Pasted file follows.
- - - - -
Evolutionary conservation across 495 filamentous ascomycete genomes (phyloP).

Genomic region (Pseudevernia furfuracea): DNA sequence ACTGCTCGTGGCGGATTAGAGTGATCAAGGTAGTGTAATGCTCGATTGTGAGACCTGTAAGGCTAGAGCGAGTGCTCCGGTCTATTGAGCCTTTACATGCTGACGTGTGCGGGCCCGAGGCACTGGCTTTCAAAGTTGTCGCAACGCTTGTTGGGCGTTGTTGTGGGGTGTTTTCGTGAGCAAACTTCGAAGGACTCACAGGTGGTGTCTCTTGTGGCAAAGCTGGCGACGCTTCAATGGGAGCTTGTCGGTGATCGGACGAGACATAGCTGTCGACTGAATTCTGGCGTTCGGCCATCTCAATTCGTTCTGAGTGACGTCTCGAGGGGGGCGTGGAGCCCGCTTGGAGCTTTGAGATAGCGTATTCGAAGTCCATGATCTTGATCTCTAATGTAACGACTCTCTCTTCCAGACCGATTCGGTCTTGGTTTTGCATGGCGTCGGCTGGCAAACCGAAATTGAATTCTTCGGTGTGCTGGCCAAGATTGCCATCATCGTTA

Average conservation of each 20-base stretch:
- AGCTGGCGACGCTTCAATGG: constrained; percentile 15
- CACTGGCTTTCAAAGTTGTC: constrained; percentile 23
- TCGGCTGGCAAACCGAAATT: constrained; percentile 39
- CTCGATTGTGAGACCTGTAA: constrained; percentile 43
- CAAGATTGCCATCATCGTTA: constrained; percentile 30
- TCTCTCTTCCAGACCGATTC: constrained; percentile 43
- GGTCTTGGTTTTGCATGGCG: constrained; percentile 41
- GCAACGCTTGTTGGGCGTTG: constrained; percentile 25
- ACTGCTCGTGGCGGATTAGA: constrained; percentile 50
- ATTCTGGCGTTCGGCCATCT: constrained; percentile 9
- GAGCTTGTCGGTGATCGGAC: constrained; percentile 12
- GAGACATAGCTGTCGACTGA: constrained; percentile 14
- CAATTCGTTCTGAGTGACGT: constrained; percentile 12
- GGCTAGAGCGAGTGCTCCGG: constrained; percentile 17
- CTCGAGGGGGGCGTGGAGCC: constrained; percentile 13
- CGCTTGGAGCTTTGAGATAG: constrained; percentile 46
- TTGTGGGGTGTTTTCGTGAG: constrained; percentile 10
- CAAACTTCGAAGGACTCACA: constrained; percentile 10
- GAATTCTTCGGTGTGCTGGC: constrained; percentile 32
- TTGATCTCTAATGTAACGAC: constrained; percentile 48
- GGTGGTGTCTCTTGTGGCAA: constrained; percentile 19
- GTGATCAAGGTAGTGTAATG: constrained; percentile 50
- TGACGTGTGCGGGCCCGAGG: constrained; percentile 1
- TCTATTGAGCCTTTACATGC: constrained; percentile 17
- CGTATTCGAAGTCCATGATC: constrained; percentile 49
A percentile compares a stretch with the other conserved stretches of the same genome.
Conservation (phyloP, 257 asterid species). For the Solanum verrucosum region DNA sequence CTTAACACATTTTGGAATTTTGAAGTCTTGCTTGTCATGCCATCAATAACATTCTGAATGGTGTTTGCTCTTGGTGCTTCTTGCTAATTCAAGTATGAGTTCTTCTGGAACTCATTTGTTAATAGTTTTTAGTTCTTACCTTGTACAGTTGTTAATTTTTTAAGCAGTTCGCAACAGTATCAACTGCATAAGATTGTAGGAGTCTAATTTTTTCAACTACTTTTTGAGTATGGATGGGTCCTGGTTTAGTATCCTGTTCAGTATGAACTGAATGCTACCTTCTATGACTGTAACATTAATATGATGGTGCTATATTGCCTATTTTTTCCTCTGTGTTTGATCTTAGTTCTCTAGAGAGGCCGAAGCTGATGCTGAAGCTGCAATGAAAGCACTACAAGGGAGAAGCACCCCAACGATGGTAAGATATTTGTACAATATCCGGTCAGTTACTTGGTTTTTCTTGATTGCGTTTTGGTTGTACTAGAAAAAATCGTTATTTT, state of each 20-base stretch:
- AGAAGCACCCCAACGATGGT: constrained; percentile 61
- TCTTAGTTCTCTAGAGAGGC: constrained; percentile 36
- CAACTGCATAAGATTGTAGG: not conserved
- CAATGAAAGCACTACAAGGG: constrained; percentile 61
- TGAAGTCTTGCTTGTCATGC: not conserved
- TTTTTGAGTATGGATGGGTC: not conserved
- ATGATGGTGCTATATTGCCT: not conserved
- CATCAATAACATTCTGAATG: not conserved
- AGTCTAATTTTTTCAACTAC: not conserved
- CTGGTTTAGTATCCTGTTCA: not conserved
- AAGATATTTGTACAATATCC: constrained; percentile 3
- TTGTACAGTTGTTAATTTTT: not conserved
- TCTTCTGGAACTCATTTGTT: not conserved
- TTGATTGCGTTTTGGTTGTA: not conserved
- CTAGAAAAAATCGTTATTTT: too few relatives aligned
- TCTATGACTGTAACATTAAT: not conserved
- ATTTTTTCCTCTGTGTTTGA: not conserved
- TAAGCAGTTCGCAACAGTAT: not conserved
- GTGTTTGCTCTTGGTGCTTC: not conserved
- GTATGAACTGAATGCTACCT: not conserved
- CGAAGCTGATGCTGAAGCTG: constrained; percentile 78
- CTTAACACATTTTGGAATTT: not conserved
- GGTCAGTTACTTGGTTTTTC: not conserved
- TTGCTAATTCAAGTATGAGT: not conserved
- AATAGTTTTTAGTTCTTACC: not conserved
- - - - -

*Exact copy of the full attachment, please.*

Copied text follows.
Evolutionary conservation across 495 filamentous ascomycete genomes (phyloP).

Genomic region (Pseudevernia furfuracea): DNA sequence ACTGCTCGTGGCGGATTAGAGTGATCAAGGTAGTGTAATGCTCGATTGTGAGACCTGTAAGGCTAGAGCGAGTGCTCCGGTCTATTGAGCCTTTACATGCTGACGTGTGCGGGCCCGAGGCACTGGCTTTCAAAGTTGTCGCAACGCTTGTTGGGCGTTGTTGTGGGGTGTTTTCGTGAGCAAACTTCGAAGGACTCACAGGTGGTGTCTCTTGTGGCAAAGCTGGCGACGCTTCAATGGGAGCTTGTCGGTGATCGGACGAGACATAGCTGTCGACTGAATTCTGGCGTTCGGCCATCTCAATTCGTTCTGAGTGACGTCTCGAGGGGGGCGTGGAGCCCGCTTGGAGCTTTGAGATAGCGTATTCGAAGTCCATGATCTTGATCTCTAATGTAACGACTCTCTCTTCCAGACCGATTCGGTCTTGGTTTTGCATGGCGTCGGCTGGCAAACCGAAATTGAATTCTTCGGTGTGCTGGCCAAGATTGCCATCATCGTTA

Average conservation of each 20-base stretch:
- AGCTGGCGACGCTTCAATGG: constrained; percentile 15
- CACTGGCTTTCAAAGTTGTC: constrained; percentile 23
- TCGGCTGGCAAACCGAAATT: constrained; percentile 39
- CTCGATTGTGAGACCTGTAA: constrained; percentile 43
- CAAGATTGCCATCATCGTTA: constrained; percentile 30
- TCTCTCTTCCAGACCGATTC: constrained; percentile 43
- GGTCTTGGTTTTGCATGGCG: constrained; percentile 41
- GCAACGCTTGTTGGGCGTTG: constrained; percentile 25
- ACTGCTCGTGGCGGATTAGA: constrained; percentile 50
- ATTCTGGCGTTCGGCCATCT: constrained; percentile 9
- GAGCTTGTCGGTGATCGGAC: constrained; percentile 12
- GAGACATAGCTGTCGACTGA: constrained; percentile 14
- CAATTCGTTCTGAGTGACGT: constrained; percentile 12
- GGCTAGAGCGAGTGCTCCGG: constrained; percentile 17
- CTCGAGGGGGGCGTGGAGCC: constrained; percentile 13
- CGCTTGGAGCTTTGAGATAG: constrained; percentile 46
- TTGTGGGGTGTTTTCGTGAG: constrained; percentile 10
- CAAACTTCGAAGGACTCACA: constrained; percentile 10
- GAATTCTTCGGTGTGCTGGC: constrained; percentile 32
- TTGATCTCTAATGTAACGAC: constrained; percentile 48
- GGTGGTGTCTCTTGTGGCAA: constrained; percentile 19
- GTGATCAAGGTAGTGTAATG: constrained; percentile 50
- TGACGTGTGCGGGCCCGAGG: constrained; percentile 1
- TCTATTGAGCCTTTACATGC: constrained; percentile 17
- CGTATTCGAAGTCCATGATC: constrained; percentile 49
A percentile compares a stretch with the other conserved stretches of the same genome.
Conservation (phyloP, 257 asterid species). For the Solanum verrucosum region DNA sequence CTTAACACATTTTGGAATTTTGAAGTCTTGCTTGTCATGCCATCAATAACATTCTGAATGGTGTTTGCTCTTGGTGCTTCTTGCTAATTCAAGTATGAGTTCTTCTGGAACTCATTTGTTAATAGTTTTTAGTTCTTACCTTGTACAGTTGTTAATTTTTTAAGCAGTTCGCAACAGTATCAACTGCATAAGATTGTAGGAGTCTAATTTTTTCAACTACTTTTTGAGTATGGATGGGTCCTGGTTTAGTATCCTGTTCAGTATGAACTGAATGCTACCTTCTATGACTGTAACATTAATATGATGGTGCTATATTGCCTATTTTTTCCTCTGTGTTTGATCTTAGTTCTCTAGAGAGGCCGAAGCTGATGCTGAAGCTGCAATGAAAGCACTACAAGGGAGAAGCACCCCAACGATGGTAAGATATTTGTACAATATCCGGTCAGTTACTTGGTTTTTCTTGATTGCGTTTTGGTTGTACTAGAAAAAATCGTTATTTT, state of each 20-base stretch:
- AGAAGCACCCCAACGATGGT: constrained; percentile 61
- TCTTAGTTCTCTAGAGAGGC: constrained; percentile 36
- CAACTGCATAAGATTGTAGG: not conserved
- CAATGAAAGCACTACAAGGG: constrained; percentile 61
- TGAAGTCTTGCTTGTCATGC: not conserved
- TTTTTGAGTATGGATGGGTC: not conserved
- ATGATGGTGCTATATTGCCT: not conserved
- CATCAATAACATTCTGAATG: not conserved
- AGTCTAATTTTTTCAACTAC: not conserved
- CTGGTTTAGTATCCTGTTCA: not conserved
- AAGATATTTGTACAATATCC: constrained; percentile 3
- TTGTACAGTTGTTAATTTTT: not conserved
- TCTTCTGGAACTCATTTGTT: not conserved
- TTGATTGCGTTTTGGTTGTA: not conserved
- CTAGAAAAAATCGTTATTTT: too few relatives aligned
- TCTATGACTGTAACATTAAT: not conserved
- ATTTTTTCCTCTGTGTTTGA: not conserved
- TAAGCAGTTCGCAACAGTAT: not conserved
- GTGTTTGCTCTTGGTGCTTC: not conserved
- GTATGAACTGAATGCTACCT: not conserved
- CGAAGCTGATGCTGAAGCTG: constrained; percentile 78
- CTTAACACATTTTGGAATTT: not conserved
- GGTCAGTTACTTGGTTTTTC: not conserved
- TTGCTAATTCAAGTATGAGT: not conserved
- AATAGTTTTTAGTTCTTACC: not conserved